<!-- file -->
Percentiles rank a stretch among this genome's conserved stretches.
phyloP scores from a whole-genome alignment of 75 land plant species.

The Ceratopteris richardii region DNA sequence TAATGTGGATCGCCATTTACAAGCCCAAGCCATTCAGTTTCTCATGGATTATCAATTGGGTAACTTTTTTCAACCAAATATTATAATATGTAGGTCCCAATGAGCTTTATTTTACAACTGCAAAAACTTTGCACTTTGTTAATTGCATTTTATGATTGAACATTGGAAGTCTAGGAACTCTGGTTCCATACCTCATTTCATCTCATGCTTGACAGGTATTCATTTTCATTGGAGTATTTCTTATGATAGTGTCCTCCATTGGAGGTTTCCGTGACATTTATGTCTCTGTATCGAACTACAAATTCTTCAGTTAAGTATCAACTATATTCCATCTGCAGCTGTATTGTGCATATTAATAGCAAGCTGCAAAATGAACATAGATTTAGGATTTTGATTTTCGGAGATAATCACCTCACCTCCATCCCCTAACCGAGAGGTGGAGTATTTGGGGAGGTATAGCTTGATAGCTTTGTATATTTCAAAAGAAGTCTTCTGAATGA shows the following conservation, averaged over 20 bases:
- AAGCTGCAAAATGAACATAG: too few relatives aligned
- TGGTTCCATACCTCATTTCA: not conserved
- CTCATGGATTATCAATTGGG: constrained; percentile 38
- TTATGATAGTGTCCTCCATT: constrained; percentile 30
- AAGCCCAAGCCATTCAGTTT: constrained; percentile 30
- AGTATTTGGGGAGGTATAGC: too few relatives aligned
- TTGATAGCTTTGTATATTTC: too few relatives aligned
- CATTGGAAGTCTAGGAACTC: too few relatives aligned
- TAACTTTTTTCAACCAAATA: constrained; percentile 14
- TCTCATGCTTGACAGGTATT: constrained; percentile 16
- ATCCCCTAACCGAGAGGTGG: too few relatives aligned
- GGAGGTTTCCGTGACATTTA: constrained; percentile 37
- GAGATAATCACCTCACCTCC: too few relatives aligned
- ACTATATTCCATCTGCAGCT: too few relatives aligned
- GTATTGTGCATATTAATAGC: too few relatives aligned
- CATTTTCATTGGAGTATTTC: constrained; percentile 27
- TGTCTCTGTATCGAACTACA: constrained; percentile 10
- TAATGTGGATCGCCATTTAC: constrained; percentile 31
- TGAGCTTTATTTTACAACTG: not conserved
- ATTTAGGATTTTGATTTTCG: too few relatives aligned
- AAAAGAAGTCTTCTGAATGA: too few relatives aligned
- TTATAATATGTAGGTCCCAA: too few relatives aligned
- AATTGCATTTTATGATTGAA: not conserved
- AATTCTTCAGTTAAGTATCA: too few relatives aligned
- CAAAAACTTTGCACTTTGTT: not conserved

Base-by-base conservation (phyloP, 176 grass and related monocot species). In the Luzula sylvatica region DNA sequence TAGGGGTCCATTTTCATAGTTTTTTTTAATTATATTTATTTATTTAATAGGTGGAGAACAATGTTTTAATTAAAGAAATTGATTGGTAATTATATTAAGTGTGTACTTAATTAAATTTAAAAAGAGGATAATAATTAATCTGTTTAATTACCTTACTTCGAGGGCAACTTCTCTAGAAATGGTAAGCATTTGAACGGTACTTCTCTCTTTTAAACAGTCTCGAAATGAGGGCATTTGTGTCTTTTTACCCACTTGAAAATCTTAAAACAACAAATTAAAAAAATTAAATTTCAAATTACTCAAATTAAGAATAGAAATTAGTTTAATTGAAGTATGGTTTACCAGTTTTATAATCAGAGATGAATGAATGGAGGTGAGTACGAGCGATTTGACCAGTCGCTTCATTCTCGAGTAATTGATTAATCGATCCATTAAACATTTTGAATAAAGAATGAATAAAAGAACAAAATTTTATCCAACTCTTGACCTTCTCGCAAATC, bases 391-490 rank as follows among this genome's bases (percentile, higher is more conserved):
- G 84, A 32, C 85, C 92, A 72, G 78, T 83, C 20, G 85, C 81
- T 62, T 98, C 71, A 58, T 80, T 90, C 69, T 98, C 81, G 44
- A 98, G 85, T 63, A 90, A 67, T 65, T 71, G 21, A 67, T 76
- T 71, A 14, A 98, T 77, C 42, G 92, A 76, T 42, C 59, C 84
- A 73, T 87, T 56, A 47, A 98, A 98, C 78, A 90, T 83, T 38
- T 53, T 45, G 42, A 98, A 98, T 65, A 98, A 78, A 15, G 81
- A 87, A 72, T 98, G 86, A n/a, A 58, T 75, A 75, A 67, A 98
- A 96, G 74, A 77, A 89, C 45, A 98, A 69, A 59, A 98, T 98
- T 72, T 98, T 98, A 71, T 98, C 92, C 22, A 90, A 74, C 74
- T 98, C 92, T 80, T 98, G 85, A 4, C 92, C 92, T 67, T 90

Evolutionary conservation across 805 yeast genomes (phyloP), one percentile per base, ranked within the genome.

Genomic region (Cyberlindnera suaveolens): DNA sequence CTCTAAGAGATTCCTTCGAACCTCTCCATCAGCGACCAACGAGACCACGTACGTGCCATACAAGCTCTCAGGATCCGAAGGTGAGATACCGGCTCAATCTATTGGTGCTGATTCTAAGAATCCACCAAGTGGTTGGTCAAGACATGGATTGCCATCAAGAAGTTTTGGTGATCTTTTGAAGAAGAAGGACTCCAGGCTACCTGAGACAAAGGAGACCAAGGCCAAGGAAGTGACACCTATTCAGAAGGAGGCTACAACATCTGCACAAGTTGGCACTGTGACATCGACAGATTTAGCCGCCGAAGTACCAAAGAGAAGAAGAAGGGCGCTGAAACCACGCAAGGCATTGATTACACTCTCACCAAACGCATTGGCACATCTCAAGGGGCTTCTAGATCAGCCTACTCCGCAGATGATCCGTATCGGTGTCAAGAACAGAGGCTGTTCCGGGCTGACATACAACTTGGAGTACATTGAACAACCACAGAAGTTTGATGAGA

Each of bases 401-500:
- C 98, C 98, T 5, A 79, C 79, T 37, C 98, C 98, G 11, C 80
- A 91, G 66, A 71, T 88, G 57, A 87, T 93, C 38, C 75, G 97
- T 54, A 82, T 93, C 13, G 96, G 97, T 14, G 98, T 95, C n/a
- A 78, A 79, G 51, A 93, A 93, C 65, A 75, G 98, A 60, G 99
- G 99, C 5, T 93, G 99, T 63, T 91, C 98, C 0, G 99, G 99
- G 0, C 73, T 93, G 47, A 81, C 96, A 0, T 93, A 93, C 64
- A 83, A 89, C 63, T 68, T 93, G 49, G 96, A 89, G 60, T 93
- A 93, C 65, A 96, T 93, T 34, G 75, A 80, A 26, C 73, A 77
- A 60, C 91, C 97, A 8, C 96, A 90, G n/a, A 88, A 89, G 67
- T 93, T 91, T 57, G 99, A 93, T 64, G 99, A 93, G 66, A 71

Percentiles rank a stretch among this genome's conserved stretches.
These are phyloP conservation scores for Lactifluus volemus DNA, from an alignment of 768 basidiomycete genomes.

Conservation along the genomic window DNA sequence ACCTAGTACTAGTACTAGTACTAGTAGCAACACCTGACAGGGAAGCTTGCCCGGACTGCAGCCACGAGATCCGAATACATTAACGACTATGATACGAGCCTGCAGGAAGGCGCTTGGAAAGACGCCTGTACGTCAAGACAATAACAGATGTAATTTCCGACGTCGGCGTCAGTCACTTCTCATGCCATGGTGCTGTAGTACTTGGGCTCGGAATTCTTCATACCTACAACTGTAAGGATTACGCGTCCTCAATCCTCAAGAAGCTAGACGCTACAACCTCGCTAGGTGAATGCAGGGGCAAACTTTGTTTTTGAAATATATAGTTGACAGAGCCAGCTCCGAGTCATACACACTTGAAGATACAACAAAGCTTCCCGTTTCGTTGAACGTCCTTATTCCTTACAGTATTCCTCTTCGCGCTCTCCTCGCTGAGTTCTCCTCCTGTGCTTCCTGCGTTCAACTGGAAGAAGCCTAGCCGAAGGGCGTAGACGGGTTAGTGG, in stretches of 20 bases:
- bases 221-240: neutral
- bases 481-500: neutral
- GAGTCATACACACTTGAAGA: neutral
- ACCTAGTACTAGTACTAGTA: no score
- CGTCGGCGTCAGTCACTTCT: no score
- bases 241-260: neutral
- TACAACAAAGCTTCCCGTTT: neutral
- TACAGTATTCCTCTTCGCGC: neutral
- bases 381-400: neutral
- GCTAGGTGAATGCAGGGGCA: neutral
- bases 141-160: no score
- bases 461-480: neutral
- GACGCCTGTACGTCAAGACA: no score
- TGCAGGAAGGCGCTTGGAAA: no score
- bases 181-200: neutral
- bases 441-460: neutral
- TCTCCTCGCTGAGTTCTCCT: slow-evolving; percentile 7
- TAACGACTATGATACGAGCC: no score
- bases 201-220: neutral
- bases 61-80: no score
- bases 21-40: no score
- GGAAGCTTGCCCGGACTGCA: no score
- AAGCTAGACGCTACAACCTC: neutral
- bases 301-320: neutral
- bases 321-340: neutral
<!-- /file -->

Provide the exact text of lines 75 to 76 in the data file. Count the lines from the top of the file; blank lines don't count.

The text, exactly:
- bases 61-80: no score
- bases 21-40: no score